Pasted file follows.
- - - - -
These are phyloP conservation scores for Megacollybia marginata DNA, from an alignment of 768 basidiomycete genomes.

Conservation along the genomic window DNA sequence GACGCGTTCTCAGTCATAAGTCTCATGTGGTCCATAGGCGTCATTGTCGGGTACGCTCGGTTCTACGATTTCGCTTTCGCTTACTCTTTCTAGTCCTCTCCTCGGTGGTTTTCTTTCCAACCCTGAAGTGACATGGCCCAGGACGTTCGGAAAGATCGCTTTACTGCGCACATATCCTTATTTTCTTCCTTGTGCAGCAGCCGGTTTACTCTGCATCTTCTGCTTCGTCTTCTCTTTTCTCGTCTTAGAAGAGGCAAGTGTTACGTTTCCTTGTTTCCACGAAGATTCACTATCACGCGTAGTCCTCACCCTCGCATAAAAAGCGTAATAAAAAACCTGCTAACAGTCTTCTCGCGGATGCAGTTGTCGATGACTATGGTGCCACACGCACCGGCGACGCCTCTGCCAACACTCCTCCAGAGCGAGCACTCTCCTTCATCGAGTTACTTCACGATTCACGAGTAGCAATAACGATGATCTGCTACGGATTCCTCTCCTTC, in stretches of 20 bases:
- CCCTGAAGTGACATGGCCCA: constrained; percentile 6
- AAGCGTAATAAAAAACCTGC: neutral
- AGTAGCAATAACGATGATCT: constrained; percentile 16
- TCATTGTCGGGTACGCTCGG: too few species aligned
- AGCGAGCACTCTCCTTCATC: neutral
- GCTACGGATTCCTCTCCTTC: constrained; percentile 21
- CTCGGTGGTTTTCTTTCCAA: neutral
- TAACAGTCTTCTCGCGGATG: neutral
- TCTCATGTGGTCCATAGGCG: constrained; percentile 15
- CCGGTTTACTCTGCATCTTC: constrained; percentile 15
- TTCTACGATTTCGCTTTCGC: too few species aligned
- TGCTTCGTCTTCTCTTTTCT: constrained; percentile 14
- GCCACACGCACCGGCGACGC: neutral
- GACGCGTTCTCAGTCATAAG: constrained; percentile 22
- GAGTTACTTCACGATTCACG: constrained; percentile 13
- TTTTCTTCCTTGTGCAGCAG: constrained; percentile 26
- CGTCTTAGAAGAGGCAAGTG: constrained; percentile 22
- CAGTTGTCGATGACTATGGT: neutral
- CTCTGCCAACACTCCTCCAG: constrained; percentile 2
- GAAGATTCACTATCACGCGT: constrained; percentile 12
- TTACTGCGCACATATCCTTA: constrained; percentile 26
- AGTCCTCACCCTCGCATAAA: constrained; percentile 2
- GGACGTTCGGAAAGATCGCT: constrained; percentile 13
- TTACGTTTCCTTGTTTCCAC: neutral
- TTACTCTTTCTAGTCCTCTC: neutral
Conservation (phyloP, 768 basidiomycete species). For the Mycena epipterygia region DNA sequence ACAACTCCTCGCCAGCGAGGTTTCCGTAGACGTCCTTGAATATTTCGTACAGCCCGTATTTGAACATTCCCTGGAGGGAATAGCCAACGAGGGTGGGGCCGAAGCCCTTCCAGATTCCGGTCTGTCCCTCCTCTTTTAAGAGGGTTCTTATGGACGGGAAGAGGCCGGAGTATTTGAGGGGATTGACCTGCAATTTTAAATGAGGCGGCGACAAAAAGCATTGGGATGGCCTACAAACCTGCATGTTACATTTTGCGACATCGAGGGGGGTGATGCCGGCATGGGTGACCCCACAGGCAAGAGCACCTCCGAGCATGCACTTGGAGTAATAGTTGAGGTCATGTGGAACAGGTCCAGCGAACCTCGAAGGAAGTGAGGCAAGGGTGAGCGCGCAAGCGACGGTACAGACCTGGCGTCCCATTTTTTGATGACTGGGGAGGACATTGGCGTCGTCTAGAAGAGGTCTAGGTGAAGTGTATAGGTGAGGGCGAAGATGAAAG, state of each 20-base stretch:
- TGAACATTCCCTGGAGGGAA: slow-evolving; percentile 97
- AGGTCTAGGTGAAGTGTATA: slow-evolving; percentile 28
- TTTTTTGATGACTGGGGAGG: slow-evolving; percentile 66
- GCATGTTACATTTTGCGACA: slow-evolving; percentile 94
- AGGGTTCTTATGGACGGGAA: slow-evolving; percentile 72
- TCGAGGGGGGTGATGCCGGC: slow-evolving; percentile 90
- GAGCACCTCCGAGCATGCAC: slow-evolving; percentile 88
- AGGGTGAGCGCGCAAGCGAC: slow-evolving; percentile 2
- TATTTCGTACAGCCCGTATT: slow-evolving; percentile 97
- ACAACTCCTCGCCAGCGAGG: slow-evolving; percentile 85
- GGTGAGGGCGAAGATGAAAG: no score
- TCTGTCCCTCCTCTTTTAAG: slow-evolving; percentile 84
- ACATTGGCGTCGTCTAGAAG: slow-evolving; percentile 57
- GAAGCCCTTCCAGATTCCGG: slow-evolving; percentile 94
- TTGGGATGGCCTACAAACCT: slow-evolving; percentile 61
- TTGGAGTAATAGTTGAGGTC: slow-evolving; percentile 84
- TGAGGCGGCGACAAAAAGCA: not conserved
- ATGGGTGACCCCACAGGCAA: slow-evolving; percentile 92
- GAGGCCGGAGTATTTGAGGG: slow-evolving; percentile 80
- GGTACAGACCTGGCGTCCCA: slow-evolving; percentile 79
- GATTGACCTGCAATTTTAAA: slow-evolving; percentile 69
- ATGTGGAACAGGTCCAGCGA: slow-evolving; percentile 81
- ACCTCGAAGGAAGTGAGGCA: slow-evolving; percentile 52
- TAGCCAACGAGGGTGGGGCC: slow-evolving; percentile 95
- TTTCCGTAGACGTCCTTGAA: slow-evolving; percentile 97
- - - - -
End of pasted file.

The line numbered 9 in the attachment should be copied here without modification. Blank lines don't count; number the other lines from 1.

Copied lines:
- CTCGGTGGTTTTCTTTCCAA: neutral